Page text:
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Discussion Starter · #1 ·
Out of curiosity, how many authors here only write for their source of income? I have recently released my latest ebook, and I know that I could have more time to come up with more sales tactics if only I had the time. Again, still waiting for sales reports (I distributed through bookbaby) and am making every effort to forward to try new marketing ways to get my book out there.

So far, I've been advertising with goodreads receiving about 60-70 clicks per day, I have you guys  ;D, I also have my first book lecture this weekend at a psychic fair, I have flyers, and the list goes on and on. My sales rankings on amazon have peaked at 43000, and I'm not really sure how many books I've sold with that number.

The whole point is, my job takes up a good portion of my time, plus I attend college full time, and have a family to support. My goal (as I'm sure it's a common goal with whoever is reading this) is to write and go to school full time. I have one more book I'm sitting on before I release it and half of a sequel to finish of The Growing Dim Project.

If you are an author who writes full time,how did you do it? How did you get there, and how long?

I used to love my job, as I've been doing it for 14 years, and now I just despise waking up to find that I must leave my house, my kids and computer to make ends meet.

Let us all know, I'm sure I'm not the only new author here who would love to hear your story!

Nicholas.
 

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I write full-time, correct that, I write and promote full-time. The only way I'm able to do this is because I moved from the UK to France.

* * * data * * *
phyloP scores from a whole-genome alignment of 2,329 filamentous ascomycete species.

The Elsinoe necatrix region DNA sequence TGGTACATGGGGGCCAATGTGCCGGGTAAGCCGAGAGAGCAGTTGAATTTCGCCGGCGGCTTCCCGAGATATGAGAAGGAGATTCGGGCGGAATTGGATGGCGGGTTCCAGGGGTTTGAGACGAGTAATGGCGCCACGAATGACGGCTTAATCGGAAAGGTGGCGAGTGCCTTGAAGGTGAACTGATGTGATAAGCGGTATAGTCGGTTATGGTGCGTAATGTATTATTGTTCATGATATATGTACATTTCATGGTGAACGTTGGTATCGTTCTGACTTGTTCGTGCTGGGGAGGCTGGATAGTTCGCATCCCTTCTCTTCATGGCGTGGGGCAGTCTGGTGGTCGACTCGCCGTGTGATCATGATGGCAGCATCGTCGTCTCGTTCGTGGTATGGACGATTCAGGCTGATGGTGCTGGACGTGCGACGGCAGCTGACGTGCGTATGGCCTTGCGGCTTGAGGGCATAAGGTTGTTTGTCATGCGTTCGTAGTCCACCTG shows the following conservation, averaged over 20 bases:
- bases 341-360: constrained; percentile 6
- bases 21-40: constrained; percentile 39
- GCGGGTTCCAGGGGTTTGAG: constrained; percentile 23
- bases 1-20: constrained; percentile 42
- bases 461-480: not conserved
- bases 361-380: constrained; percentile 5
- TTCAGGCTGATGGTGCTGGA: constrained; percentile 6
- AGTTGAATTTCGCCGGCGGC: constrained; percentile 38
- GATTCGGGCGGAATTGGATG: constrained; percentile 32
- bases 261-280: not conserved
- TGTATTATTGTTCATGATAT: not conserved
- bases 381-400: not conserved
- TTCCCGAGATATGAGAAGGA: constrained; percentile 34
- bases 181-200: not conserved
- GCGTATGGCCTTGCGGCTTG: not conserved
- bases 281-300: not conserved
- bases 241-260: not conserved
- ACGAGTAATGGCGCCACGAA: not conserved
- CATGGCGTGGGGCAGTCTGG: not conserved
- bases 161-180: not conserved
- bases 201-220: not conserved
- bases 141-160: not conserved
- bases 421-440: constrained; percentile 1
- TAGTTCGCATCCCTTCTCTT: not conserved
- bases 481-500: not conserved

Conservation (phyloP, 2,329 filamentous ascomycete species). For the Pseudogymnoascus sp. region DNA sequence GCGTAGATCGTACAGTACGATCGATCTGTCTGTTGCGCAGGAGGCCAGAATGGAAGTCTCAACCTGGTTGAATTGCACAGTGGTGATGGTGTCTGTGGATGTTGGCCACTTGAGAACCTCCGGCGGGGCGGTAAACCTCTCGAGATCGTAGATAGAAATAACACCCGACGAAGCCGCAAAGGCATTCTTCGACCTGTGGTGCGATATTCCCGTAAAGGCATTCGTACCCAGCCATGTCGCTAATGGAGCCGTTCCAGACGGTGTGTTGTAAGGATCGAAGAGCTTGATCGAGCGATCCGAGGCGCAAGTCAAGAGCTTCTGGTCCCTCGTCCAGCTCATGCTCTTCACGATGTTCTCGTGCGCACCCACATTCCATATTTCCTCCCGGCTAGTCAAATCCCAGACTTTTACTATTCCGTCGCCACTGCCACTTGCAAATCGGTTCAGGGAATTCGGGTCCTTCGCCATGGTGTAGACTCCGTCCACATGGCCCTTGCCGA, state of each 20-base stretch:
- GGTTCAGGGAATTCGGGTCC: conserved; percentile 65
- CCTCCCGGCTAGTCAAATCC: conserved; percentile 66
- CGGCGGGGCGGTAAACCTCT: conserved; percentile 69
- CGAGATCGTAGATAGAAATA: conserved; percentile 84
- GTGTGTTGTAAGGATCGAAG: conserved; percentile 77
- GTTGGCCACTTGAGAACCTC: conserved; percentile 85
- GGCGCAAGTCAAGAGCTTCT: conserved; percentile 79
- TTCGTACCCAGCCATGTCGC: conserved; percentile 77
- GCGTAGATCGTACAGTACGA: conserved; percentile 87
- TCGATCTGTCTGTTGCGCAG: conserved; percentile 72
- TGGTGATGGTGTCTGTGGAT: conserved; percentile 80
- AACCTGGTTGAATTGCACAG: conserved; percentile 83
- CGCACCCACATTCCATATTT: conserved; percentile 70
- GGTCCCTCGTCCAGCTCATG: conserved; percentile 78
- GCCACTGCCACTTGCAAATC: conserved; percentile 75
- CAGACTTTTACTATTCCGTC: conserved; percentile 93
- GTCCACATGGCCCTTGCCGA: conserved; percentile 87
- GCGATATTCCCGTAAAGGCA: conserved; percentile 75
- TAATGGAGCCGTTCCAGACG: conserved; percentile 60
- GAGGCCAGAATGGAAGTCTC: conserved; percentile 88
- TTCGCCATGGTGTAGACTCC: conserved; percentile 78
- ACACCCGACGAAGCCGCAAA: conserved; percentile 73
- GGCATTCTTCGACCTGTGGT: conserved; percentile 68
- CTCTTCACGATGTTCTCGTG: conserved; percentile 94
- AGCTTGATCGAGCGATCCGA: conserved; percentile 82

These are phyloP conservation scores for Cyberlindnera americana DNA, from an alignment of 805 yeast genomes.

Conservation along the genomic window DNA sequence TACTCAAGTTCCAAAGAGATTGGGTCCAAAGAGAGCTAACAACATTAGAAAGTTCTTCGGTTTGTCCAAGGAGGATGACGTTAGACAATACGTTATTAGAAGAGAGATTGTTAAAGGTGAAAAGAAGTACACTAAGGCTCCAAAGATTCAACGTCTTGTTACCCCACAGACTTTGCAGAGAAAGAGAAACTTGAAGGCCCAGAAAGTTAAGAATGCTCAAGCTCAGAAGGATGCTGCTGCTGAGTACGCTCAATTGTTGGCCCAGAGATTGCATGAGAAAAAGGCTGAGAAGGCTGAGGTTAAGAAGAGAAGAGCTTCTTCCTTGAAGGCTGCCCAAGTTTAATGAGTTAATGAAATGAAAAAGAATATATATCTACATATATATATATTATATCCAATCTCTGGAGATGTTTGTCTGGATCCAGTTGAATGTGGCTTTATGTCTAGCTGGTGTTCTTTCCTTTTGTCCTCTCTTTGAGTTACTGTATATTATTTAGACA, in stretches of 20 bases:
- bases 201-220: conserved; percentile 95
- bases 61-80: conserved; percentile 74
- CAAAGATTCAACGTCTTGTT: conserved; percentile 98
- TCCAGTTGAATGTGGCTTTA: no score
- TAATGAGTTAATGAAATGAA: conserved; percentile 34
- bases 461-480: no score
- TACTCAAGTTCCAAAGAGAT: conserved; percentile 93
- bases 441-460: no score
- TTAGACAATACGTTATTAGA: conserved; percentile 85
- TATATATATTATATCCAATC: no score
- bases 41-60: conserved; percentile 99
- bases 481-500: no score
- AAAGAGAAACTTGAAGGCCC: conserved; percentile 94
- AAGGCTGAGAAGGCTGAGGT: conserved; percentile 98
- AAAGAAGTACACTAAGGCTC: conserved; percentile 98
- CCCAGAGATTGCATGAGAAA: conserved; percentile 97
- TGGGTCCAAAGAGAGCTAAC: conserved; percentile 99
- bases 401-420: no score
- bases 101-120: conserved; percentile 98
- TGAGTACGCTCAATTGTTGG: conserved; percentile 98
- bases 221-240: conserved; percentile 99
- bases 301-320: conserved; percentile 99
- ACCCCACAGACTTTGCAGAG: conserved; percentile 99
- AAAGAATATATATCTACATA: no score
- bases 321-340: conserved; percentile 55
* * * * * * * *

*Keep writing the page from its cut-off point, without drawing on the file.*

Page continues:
The cost of living is so much cheaper, I don't have a mortgage because the properties are cheaper too.

I've been living off my savings for the past ten years and recently started making a living from my writing thanks to ebooks. ;)
 

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nicholasmcgirr said:
Out of curiosity, how many authors here only write for their source of income?
Not I. Designing is my day job and writing is something I do late at night or in the odd hours when I can cram it in.
 

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Dara England said:
Not I. Designing is my day job and writing is something I do late at night or in the odd hours when I can cram it in.
Dara, I'm a designer too and I love it. If I had to choose between designing and writing it would be a difficult choice. My ideal life would be to make enough money from books to let me pickier about the design jobs I am willing to do which would leave more time for writing. How do you fel about this?

I guess, in response to the OP, I would have to say I don't make my living writing but that's not really a priority for me -- as my book sales increase (and they have), my design business occupies less of my time but I don't really want to give up either.
 

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Nicholas, does it count if I also do some artwork in addition to my writing (the artwork is usually related to the writing)? If so, then the answer is yes: at least for the past ten years.

However, this writing for income has been on my web site; I only began publishing ebooks the past few months.

I've managed to do this by living extremely frugally, plus whenever I have a spike in income I stuff it into savings for a rainy day.